Next up? Tommyland.

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September 24, 2010

Hello. I apologise for my little absence of late – it’s been a bit busy. For instance, on the weekend, instead of blogging, I went to an unconference about blogging. As that annoying person in your Novel and Film tute always used to say: ‘How very meta.’

The unconference was organised by Ye Olde Wheelie Bin, and there’s a post at its website that’s worth checking out; there’s some conversation going on there already. Some of my favourite people and favourite commentators were in attendance: Pat Allan, Mel CampbellBen Eltham, Richard Watts, Mark HolsworthAlison Croggon, Angela Meyer, Lisa Dempster, Paul CallaghanNikita VanderbylW.H. Chong and George Dunford (Daniel, I admit to you and everyone that I ganked this list straight from your blog – thanks!) and we all went to eat dumplings together in the middle of the day (vegan Lisa and co-optee Paul excepted), and it was all very civilised. I played my usual part of court jester-cum-naïf by telling an amusing little story, and then ate figs while everyone else discussed important things.

Not to be too glib about it, though. What impressed me was how mindful many of the attendees were of their writing practice, their aims, their ethics and the new terrain they were writing in and forging, whether in their blogging or print work. I have to admit I’ve never given my blog much thought. Since I was a wee tacker, getting up at 5 am to take advantage of the cheap internet rates (remember that time, everyone older than 25?) I’ve engaged in some form of online writing. The hallowed annals of Livejournal and Diaryland had ne’er seen the likes of it before. Hello, cryptic little epigrams and odd in-jokes with Portland, Oregon counterparts.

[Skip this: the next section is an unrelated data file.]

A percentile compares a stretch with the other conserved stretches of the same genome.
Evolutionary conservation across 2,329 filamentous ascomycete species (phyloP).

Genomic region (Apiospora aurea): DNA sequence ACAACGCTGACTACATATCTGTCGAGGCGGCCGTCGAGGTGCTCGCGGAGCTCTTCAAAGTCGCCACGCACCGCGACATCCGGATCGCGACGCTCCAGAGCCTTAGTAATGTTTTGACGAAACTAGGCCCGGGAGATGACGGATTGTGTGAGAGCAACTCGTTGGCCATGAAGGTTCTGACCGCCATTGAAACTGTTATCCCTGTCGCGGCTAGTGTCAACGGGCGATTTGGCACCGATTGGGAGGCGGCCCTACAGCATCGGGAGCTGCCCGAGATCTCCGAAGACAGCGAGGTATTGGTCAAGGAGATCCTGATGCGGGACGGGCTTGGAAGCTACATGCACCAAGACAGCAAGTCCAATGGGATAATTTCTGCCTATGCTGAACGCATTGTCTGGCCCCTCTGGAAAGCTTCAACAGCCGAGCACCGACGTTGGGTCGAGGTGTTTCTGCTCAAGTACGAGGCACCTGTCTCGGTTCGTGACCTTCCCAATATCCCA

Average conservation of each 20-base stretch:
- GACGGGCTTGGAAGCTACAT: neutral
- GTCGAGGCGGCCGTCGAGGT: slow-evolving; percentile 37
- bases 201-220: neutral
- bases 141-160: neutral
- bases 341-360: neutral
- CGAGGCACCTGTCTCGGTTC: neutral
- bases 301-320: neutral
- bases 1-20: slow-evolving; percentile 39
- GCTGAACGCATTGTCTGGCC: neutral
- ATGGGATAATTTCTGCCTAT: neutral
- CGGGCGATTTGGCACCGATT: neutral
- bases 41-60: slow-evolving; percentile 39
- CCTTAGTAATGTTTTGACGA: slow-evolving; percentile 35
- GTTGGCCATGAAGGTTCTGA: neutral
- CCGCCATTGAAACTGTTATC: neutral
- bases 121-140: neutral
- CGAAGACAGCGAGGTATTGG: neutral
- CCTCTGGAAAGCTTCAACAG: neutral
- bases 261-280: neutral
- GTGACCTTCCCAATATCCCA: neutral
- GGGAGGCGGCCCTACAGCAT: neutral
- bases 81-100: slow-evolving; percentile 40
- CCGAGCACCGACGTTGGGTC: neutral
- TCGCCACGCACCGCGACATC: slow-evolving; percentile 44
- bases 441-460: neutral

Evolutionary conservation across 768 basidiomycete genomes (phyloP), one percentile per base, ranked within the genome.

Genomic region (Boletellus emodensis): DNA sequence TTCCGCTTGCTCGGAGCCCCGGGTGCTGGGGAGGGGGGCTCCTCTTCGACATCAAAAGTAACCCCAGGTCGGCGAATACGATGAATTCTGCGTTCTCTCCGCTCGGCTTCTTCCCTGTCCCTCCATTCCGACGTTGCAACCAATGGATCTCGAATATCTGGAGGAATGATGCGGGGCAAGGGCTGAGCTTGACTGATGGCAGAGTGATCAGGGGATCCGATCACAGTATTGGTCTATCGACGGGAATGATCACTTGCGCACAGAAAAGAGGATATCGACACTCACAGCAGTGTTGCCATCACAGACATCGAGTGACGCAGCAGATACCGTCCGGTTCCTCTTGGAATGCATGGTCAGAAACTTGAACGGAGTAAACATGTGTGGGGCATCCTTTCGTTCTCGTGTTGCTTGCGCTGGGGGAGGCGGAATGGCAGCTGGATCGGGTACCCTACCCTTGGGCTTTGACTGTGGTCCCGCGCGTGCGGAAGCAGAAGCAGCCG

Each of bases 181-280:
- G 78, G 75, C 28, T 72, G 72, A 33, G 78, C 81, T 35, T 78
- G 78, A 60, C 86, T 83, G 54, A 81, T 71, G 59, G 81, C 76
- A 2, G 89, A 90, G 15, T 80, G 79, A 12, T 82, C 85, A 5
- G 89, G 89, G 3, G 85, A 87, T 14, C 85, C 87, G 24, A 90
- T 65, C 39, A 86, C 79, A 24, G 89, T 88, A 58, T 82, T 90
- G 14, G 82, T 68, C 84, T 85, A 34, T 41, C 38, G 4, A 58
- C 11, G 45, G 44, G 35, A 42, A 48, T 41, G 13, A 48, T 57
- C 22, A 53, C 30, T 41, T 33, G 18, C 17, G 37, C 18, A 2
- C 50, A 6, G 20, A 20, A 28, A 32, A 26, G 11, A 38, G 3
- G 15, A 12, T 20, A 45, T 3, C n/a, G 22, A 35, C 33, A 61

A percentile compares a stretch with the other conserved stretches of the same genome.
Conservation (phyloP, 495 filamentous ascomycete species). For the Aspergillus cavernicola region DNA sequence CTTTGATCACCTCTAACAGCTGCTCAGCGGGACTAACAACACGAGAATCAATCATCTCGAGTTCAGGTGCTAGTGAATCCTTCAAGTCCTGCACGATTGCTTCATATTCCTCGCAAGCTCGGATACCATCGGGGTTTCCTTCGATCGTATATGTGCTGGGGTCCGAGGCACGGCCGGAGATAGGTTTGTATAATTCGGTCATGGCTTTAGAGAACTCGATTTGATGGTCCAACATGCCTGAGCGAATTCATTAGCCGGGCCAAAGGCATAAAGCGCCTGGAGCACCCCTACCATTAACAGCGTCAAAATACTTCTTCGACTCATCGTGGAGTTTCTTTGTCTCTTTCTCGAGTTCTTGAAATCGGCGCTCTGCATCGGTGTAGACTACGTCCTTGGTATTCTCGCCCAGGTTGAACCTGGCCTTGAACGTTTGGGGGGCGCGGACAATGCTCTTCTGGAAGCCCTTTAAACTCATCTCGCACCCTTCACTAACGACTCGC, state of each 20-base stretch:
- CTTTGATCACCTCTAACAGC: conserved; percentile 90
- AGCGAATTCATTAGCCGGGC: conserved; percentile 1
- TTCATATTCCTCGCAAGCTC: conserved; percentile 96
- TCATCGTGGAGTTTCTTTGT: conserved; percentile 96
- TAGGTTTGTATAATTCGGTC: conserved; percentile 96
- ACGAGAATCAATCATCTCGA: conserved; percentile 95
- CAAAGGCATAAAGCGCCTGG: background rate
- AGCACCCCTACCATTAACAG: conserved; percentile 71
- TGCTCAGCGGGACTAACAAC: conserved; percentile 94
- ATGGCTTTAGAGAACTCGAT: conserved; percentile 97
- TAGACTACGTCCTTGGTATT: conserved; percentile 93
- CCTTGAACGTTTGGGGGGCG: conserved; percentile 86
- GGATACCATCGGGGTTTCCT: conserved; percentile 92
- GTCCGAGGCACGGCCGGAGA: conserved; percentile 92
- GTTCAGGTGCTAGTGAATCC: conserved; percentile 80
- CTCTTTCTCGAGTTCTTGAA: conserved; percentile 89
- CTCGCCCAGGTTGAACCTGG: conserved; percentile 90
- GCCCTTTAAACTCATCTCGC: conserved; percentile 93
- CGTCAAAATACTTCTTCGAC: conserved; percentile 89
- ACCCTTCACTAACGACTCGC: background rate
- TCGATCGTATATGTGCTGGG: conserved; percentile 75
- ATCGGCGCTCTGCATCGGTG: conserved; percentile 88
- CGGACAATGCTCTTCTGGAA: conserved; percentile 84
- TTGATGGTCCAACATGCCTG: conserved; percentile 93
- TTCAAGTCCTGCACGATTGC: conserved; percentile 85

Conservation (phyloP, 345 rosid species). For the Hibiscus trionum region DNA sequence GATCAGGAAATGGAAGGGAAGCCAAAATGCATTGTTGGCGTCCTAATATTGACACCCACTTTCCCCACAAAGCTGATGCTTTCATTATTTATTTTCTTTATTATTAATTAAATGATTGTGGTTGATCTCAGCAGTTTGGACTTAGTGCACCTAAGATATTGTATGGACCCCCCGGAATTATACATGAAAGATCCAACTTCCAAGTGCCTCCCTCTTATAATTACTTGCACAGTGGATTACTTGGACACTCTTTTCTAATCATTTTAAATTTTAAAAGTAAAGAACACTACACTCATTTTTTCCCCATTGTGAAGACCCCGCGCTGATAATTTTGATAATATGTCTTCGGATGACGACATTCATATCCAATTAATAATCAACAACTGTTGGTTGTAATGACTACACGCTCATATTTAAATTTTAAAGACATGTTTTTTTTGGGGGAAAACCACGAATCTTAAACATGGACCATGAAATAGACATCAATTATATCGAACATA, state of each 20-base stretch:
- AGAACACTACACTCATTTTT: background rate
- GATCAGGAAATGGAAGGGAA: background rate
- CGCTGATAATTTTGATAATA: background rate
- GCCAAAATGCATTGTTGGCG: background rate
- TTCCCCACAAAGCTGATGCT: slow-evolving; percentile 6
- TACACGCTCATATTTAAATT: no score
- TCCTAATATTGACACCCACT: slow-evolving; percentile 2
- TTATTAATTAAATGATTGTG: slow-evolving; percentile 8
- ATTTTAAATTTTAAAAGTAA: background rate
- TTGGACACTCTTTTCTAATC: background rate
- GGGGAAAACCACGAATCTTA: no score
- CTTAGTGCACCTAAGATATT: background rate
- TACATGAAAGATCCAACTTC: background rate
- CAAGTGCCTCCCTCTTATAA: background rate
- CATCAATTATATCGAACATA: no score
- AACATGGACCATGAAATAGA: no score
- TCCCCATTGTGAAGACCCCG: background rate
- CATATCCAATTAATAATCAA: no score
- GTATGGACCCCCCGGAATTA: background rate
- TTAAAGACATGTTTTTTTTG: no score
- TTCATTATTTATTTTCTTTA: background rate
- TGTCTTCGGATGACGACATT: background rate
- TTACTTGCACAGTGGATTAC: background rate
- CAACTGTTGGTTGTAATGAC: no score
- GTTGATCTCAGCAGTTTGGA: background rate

But the one very constant and pressing thought I’ve had since the Critical Failure panel series is that, despite the throwaway nature of this blog’s genesis (Golly! Let’s start a blog!) and despite the fact that sometimes all I do is talk about foodstuffs, what this blog enables me to do is write regularly. There you have it: modest, yes, prosaic … but true. And that weekly process of attempting to honour a reading experience by fixing it in my own words has been valuable. You only need to go back and read my first few posts to see that. Not just because what I write these days is more coherent or readable, but because I feel more steady-footed when approaching a book; I feel like reading is much more reciprocal now. See also Jo Case’s wonderful post about how blogging helped along her writing at Killings.

September 15, 2010
September 6, 2010

The Melbourne Writers Festival is over for another year. What I would like to do this week is finally read Suzanne Collins’ Catching Fire and Mockingjay. And, importantly, play The Hunger Games Drinking Game.

If you are aflame with the desire for actual (not aspirational) book-reading content, I have a short book review in this month’s Australian Book Review, of Sarah Hopkins’ Speak to Me.

Also, because the Festival bookshop had advance copies, I bought this: